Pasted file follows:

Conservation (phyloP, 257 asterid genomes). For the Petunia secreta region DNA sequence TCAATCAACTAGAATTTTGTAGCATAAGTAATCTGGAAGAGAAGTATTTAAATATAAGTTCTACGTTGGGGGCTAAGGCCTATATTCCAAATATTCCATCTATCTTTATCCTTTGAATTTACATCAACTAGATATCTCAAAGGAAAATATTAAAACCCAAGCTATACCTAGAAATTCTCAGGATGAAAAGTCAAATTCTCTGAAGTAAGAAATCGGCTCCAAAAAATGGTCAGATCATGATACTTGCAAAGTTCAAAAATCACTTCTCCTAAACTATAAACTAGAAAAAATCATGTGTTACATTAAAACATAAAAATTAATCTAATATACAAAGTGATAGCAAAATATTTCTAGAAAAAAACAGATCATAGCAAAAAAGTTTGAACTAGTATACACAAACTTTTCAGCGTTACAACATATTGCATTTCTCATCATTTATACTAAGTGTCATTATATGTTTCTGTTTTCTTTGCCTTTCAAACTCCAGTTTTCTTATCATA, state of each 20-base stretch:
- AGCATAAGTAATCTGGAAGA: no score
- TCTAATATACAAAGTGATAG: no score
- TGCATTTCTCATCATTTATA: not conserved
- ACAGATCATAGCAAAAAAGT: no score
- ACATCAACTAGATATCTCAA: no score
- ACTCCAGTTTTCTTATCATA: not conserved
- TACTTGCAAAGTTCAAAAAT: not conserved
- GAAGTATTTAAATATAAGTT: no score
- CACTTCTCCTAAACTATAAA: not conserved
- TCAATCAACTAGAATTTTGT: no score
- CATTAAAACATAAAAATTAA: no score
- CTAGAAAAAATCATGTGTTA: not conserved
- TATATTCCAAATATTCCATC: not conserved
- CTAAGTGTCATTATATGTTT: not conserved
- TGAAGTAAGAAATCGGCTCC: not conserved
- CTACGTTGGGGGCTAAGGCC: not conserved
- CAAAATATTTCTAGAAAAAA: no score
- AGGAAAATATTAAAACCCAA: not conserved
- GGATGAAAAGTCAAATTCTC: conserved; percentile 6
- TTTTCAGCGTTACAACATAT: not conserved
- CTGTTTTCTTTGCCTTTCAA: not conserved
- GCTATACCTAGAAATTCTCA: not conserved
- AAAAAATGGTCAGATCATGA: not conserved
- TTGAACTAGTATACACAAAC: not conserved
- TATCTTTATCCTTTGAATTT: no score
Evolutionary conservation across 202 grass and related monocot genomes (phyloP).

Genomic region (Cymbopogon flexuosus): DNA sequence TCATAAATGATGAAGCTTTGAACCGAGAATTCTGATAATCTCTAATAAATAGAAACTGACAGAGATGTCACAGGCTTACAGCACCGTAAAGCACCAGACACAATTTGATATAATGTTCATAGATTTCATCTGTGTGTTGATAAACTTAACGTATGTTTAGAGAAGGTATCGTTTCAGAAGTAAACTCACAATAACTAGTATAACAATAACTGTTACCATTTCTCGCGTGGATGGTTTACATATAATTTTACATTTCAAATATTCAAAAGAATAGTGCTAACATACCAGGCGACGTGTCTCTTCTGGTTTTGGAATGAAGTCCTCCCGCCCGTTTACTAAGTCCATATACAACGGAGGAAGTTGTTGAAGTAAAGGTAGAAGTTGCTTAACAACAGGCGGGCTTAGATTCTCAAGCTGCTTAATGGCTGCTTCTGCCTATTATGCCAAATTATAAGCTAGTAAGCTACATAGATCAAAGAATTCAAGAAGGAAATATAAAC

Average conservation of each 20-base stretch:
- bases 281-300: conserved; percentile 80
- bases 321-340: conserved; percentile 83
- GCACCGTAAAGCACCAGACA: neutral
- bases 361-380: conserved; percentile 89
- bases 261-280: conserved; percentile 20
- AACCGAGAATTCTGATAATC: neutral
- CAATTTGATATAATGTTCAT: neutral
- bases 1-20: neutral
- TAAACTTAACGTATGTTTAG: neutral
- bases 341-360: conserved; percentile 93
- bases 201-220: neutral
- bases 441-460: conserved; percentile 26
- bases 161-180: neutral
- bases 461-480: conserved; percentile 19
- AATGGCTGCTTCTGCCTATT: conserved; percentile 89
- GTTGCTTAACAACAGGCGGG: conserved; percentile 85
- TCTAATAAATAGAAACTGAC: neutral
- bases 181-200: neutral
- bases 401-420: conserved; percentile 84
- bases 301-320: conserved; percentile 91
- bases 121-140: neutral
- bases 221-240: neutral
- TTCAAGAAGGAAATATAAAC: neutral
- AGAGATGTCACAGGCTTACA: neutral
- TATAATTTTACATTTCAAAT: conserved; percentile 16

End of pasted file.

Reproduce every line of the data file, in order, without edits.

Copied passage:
Conservation (phyloP, 257 asterid genomes). For the Petunia secreta region DNA sequence TCAATCAACTAGAATTTTGTAGCATAAGTAATCTGGAAGAGAAGTATTTAAATATAAGTTCTACGTTGGGGGCTAAGGCCTATATTCCAAATATTCCATCTATCTTTATCCTTTGAATTTACATCAACTAGATATCTCAAAGGAAAATATTAAAACCCAAGCTATACCTAGAAATTCTCAGGATGAAAAGTCAAATTCTCTGAAGTAAGAAATCGGCTCCAAAAAATGGTCAGATCATGATACTTGCAAAGTTCAAAAATCACTTCTCCTAAACTATAAACTAGAAAAAATCATGTGTTACATTAAAACATAAAAATTAATCTAATATACAAAGTGATAGCAAAATATTTCTAGAAAAAAACAGATCATAGCAAAAAAGTTTGAACTAGTATACACAAACTTTTCAGCGTTACAACATATTGCATTTCTCATCATTTATACTAAGTGTCATTATATGTTTCTGTTTTCTTTGCCTTTCAAACTCCAGTTTTCTTATCATA, state of each 20-base stretch:
- AGCATAAGTAATCTGGAAGA: no score
- TCTAATATACAAAGTGATAG: no score
- TGCATTTCTCATCATTTATA: not conserved
- ACAGATCATAGCAAAAAAGT: no score
- ACATCAACTAGATATCTCAA: no score
- ACTCCAGTTTTCTTATCATA: not conserved
- TACTTGCAAAGTTCAAAAAT: not conserved
- GAAGTATTTAAATATAAGTT: no score
- CACTTCTCCTAAACTATAAA: not conserved
- TCAATCAACTAGAATTTTGT: no score
- CATTAAAACATAAAAATTAA: no score
- CTAGAAAAAATCATGTGTTA: not conserved
- TATATTCCAAATATTCCATC: not conserved
- CTAAGTGTCATTATATGTTT: not conserved
- TGAAGTAAGAAATCGGCTCC: not conserved
- CTACGTTGGGGGCTAAGGCC: not conserved
- CAAAATATTTCTAGAAAAAA: no score
- AGGAAAATATTAAAACCCAA: not conserved
- GGATGAAAAGTCAAATTCTC: conserved; percentile 6
- TTTTCAGCGTTACAACATAT: not conserved
- CTGTTTTCTTTGCCTTTCAA: not conserved
- GCTATACCTAGAAATTCTCA: not conserved
- AAAAAATGGTCAGATCATGA: not conserved
- TTGAACTAGTATACACAAAC: not conserved
- TATCTTTATCCTTTGAATTT: no score
Evolutionary conservation across 202 grass and related monocot genomes (phyloP).

Genomic region (Cymbopogon flexuosus): DNA sequence TCATAAATGATGAAGCTTTGAACCGAGAATTCTGATAATCTCTAATAAATAGAAACTGACAGAGATGTCACAGGCTTACAGCACCGTAAAGCACCAGACACAATTTGATATAATGTTCATAGATTTCATCTGTGTGTTGATAAACTTAACGTATGTTTAGAGAAGGTATCGTTTCAGAAGTAAACTCACAATAACTAGTATAACAATAACTGTTACCATTTCTCGCGTGGATGGTTTACATATAATTTTACATTTCAAATATTCAAAAGAATAGTGCTAACATACCAGGCGACGTGTCTCTTCTGGTTTTGGAATGAAGTCCTCCCGCCCGTTTACTAAGTCCATATACAACGGAGGAAGTTGTTGAAGTAAAGGTAGAAGTTGCTTAACAACAGGCGGGCTTAGATTCTCAAGCTGCTTAATGGCTGCTTCTGCCTATTATGCCAAATTATAAGCTAGTAAGCTACATAGATCAAAGAATTCAAGAAGGAAATATAAAC

Average conservation of each 20-base stretch:
- bases 281-300: conserved; percentile 80
- bases 321-340: conserved; percentile 83
- GCACCGTAAAGCACCAGACA: neutral
- bases 361-380: conserved; percentile 89
- bases 261-280: conserved; percentile 20
- AACCGAGAATTCTGATAATC: neutral
- CAATTTGATATAATGTTCAT: neutral
- bases 1-20: neutral
- TAAACTTAACGTATGTTTAG: neutral
- bases 341-360: conserved; percentile 93
- bases 201-220: neutral
- bases 441-460: conserved; percentile 26
- bases 161-180: neutral
- bases 461-480: conserved; percentile 19
- AATGGCTGCTTCTGCCTATT: conserved; percentile 89
- GTTGCTTAACAACAGGCGGG: conserved; percentile 85
- TCTAATAAATAGAAACTGAC: neutral
- bases 181-200: neutral
- bases 401-420: conserved; percentile 84
- bases 301-320: conserved; percentile 91
- bases 121-140: neutral
- bases 221-240: neutral
- TTCAAGAAGGAAATATAAAC: neutral
- AGAGATGTCACAGGCTTACA: neutral
- TATAATTTTACATTTCAAAT: conserved; percentile 16